UK: Management of a Resident’s Affairs (Part 2)

Last Updated: 15 September 2004
Article by Andrew Parsons

Originally published June 2004

In a previous briefing we looked at the procedure for the Court of Protection to appoint a receiver to administer a resident’s affairs. Such an application may be made only when the patient has lost capacity to manage their own affairs. 1

There are limited possible ways in which an individual’s affairs may be managed by another person. In this briefing we look at the role of attorneys, either under a traditional power of attorney or an Enduring Power of Attorney.

Ordinary and Enduring Powers of Attorney

A Power of Attorney enables an individual to delegate to another the responsibility for any of his or her personal affairs.

There are two types of power. An ordinary power of attorney ceases to have effect when the person who grants the power (the donor) becomes mentally incapable. An ordinary power of attorney could be used to authorise the recipient of the power (the attorney) to do something such as purchase a house on behalf of the donor. An enduring power of attorney (EPA) continues even if the donor loses mental capacity. However the attorney has to apply to the Court of Protection to register the power once the donor becomes mentally incapable.

What is an EPA?

Broadly an EPA is a legal process in which a donor hands over to an attorney power to manage their financial affairs and property. The power can be specified to be used straight away or only to be used if the donor becomes mentally incapable of managing their affairs in the future.

Who can make an EPA?

An EPA can be made by an adult with the requisite mental capacity. To determine whether a person has the mental capacity to make an EPA the following conditions have to be satisfied:

  • The donor must understand that the attorney can take complete control of their affairs and their property once they become mentally incapable
  • The power continues if the donor becomes mentally incapable and can only be ended by the Court of Protection

Who should be chosen as an Attorney?

There is no real limitation as to who can act as an attorney. The person must be eighteen and must not be bankrupt. It is also sensible, from a practical point of view, to chose someone living in the same area and certainly in the same country. Family members can be appointed as can professional advisers such as solicitors. It can be sensible to appoint a family member as they will have an understanding of the donor’s financial situation and personal circumstances.

More than one attorney can be appointed under an EPA. If two or more attorneys are appointed they can act in one of two ways. Firstly, they can act jointly. This means that they have to act together. For example, they would both have to sign cheques. This can create practical problems which may prove inconvenient and lead to delays in dealing with the donor’s affairs. Another problem is that if one should become mentally incapable or die the power becomes ineffective.

Secondly, attorneys can be appointed jointly and severally. This means that the attorneys can act on their own. It is up to them to decide who assumes responsibility for what. The only problem is that this may provide a lack of protection for the donor’s property.

What power does an Attorney have?

When drawing up an EPA a donor can decide what power to give an attorney. General or specific authority to act on the donor’s behalf can be given. If general authority is given the attorney can do anything the donor would have been able to do. A general power can be very wide-ranging. An attorney could have complete control over a donor’s property, investments and savings so careful thought should be given to the extent of the power and the choice of attorney or attorneys. Alternatively a specific authority can be given to deal with a something in particular.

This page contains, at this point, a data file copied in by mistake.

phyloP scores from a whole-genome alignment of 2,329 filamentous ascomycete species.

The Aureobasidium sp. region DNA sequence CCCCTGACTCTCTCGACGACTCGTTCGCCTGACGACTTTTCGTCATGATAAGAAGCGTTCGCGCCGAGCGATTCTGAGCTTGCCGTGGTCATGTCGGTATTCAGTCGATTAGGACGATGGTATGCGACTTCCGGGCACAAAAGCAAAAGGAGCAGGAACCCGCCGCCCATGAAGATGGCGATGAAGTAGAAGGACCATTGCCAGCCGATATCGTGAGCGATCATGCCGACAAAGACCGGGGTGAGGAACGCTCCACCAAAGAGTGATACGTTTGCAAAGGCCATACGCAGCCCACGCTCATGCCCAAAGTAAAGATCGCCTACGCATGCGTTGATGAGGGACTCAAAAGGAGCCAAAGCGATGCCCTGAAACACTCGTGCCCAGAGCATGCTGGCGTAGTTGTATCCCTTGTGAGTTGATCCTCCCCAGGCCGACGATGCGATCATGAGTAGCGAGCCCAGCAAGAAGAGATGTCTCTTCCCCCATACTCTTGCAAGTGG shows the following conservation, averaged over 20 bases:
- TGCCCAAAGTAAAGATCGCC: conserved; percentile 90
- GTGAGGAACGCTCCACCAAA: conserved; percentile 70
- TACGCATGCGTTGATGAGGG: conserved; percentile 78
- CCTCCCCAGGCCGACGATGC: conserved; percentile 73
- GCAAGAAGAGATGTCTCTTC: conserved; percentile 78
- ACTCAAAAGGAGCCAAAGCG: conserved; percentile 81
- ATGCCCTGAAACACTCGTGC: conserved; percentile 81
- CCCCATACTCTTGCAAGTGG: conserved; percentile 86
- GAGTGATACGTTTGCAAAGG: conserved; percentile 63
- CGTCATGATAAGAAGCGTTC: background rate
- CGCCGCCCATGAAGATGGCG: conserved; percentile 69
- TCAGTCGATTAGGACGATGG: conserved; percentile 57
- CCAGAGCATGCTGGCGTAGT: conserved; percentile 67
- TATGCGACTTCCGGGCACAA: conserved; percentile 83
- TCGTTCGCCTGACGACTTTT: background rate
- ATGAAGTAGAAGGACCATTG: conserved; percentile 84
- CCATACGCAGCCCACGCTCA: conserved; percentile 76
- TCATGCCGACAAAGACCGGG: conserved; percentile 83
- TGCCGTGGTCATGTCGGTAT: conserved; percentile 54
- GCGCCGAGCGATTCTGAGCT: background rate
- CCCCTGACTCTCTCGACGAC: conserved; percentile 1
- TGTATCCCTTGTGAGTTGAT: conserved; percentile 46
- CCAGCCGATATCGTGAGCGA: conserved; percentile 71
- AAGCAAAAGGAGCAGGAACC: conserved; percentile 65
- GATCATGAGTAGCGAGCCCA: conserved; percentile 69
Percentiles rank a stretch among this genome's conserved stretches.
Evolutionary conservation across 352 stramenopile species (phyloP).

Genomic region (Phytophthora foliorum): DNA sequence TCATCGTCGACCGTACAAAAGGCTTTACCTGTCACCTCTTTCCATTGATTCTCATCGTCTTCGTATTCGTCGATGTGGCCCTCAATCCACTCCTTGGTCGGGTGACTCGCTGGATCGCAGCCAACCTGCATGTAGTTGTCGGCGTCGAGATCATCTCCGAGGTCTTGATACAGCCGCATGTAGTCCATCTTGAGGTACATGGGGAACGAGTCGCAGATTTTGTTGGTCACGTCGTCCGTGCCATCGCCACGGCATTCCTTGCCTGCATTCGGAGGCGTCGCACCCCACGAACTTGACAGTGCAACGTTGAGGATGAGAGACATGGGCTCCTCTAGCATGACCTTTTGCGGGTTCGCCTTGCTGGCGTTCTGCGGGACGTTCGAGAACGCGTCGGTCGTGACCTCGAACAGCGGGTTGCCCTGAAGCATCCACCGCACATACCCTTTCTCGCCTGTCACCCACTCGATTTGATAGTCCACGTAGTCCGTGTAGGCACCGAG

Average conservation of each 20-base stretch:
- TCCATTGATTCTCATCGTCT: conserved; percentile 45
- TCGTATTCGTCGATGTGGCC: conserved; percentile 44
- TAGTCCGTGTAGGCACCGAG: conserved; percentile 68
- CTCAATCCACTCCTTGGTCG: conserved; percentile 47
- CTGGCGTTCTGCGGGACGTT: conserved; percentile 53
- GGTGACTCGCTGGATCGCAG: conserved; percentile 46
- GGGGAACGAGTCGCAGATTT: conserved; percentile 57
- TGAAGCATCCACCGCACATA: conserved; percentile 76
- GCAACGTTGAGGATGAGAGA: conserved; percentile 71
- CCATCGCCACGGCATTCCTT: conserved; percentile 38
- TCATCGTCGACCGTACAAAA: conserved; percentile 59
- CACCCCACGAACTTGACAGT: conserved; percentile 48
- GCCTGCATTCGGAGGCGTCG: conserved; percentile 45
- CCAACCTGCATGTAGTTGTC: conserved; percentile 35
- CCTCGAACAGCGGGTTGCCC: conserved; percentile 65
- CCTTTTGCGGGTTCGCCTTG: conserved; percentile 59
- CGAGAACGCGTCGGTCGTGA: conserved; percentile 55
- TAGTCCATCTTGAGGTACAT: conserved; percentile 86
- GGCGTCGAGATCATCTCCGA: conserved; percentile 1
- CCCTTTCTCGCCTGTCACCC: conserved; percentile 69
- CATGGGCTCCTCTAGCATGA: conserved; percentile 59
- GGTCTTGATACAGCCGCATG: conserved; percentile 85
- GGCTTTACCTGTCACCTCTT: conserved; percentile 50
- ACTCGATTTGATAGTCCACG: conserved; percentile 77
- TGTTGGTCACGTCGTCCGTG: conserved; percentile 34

Limitations of EPAs

An EPA giving general authority to the attorney to act is still a limited power. It does not cover decisions as to the provision or withholding of medical treatment, the execution of a will for the donor or where the donor should live.

Delay until Donor is mentally incapable

EPAs are commonly drafted to include restrictions on the attorney’s authority. Usually the authority is delayed until the attorney believes that the donor is mentally incapable or is becoming mentally incapable.

Registration of the EPA with the Court of Protection

Once a donor has become mentally incapacitated an attorney is unable to act until the EPA is registered with the Court of Protection. Once the EPA has been registered special duties are imposed on the attorney. A specified list of relatives must be informed of the registration. When the EPA has been registered the donor cannot revoke or restrict it. The only way an EPA can be revoked after it is registered is if the Court of Protection decides it should be.

Cancellation of an EPA

An EPA can be cancelled at any time before a donor loses mental capacity. Executing a deed of revocation is the best way of doing this. The EPA cannot then be registered at the Court of Protection.

Change of Law

The proposed Mental Capacity Bill2 will change the law in this area. However, until that is enacted, when patients lose the ability or capacity to manage their own affairs, this can only be done for them by the appointment of a receiver through the Court of Protection, or the use of an enduring power of attorney.


1 See Care Homes Briefing No. 15 – copies available on request from RadcliffesleBrasseur.

2 A new draft Bill was published on 17 June 2004

© RadcliffesLeBrasseur

The content of this article is intended to provide a general guide to the subject matter. Specialist advice should be sought about your specific circumstances.

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